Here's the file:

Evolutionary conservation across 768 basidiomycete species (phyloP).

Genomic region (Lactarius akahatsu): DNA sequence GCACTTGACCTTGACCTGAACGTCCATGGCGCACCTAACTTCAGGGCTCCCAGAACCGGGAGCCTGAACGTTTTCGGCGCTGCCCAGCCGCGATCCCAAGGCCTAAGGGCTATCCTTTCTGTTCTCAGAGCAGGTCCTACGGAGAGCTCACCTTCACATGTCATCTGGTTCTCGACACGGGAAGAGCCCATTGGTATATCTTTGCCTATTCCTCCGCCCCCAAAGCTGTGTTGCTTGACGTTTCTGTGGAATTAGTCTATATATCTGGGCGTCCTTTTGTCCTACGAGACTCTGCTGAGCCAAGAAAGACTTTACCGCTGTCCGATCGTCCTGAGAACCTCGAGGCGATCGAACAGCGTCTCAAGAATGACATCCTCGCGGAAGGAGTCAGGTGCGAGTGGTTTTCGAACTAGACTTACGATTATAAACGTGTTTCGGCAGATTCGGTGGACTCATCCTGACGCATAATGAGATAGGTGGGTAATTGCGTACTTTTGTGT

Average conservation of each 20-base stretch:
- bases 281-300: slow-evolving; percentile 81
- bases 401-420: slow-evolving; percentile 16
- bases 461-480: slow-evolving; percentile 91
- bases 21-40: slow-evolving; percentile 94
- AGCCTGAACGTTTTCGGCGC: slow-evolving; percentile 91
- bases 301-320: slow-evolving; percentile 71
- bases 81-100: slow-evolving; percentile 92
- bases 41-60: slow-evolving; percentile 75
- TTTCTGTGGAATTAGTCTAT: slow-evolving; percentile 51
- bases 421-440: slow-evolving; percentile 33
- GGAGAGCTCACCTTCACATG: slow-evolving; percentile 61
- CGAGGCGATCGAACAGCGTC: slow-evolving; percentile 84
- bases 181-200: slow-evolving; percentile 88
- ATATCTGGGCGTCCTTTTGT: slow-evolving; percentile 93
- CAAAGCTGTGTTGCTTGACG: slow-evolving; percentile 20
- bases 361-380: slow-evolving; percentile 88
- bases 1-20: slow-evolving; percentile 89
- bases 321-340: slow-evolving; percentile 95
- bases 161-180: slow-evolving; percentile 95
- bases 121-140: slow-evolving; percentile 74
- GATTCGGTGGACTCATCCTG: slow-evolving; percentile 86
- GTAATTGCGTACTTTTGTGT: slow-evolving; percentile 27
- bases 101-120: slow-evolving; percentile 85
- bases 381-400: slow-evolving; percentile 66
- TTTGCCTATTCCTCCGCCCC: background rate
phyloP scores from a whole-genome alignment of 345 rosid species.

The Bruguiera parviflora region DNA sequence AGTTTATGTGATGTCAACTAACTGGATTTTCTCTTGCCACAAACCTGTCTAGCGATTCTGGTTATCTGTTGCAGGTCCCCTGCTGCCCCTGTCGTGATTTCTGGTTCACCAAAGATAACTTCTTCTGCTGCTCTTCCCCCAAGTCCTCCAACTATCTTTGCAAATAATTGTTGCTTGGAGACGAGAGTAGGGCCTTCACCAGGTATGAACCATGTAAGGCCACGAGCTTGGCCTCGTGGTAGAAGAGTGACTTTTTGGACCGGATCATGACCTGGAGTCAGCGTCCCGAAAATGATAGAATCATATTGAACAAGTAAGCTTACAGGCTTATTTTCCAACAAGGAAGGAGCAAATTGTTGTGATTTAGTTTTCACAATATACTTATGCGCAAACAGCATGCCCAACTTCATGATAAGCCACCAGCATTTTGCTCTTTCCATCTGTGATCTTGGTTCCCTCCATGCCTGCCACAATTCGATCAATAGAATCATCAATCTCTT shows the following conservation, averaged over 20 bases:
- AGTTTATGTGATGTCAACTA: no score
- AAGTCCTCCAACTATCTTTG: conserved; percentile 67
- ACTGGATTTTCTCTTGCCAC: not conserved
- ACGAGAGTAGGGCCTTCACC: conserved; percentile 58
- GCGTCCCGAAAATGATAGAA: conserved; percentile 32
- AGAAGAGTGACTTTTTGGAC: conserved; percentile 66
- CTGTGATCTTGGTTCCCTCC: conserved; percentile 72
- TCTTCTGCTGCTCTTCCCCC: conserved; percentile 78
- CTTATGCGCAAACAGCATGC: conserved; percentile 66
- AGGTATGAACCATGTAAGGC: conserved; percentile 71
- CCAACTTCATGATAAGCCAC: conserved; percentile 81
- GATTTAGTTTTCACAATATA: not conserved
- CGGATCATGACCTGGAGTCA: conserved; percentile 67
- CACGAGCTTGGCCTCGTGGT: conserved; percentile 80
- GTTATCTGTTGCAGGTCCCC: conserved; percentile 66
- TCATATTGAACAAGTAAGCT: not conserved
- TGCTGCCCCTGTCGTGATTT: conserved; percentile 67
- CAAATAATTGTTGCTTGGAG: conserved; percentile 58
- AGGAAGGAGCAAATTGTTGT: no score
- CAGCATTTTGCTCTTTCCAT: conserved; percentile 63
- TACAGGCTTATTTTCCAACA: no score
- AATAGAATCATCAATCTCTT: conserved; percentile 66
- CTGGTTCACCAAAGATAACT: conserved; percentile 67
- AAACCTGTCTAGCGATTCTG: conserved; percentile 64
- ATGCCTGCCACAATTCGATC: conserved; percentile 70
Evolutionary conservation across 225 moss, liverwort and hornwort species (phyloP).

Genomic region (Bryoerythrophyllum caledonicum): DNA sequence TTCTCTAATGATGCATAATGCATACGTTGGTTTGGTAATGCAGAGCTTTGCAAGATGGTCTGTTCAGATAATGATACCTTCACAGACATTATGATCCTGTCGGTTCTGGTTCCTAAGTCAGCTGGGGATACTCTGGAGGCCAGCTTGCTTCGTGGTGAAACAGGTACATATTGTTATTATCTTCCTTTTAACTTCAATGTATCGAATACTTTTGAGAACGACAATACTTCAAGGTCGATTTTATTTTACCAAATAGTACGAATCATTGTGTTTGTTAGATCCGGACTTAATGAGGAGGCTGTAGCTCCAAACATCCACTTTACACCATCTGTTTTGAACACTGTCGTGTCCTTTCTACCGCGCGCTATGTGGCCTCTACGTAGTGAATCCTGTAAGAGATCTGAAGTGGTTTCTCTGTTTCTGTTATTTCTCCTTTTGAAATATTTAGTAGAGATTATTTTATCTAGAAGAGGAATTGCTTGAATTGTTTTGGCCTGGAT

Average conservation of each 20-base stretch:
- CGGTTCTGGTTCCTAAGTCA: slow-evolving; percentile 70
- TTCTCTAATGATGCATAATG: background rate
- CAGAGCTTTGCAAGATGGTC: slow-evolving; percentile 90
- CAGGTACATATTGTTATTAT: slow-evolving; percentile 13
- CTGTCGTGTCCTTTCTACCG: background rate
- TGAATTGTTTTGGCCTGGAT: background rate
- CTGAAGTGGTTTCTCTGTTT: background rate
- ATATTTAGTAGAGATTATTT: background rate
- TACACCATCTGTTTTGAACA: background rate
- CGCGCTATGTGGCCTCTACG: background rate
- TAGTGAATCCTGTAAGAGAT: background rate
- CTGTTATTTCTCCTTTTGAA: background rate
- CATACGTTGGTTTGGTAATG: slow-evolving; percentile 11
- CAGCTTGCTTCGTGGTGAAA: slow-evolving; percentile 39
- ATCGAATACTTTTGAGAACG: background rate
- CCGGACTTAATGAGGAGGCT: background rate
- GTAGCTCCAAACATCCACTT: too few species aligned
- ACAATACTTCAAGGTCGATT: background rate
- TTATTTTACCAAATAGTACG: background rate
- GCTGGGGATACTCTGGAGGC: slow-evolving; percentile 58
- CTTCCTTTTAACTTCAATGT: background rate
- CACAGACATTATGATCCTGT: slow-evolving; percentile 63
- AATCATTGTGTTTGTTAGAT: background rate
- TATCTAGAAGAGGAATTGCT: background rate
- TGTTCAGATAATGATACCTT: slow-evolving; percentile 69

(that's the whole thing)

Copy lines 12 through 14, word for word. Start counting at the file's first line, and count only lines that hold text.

- TTTCTGTGGAATTAGTCTAT: slow-evolving; percentile 51
- bases 421-440: slow-evolving; percentile 33
- GGAGAGCTCACCTTCACATG: slow-evolving; percentile 61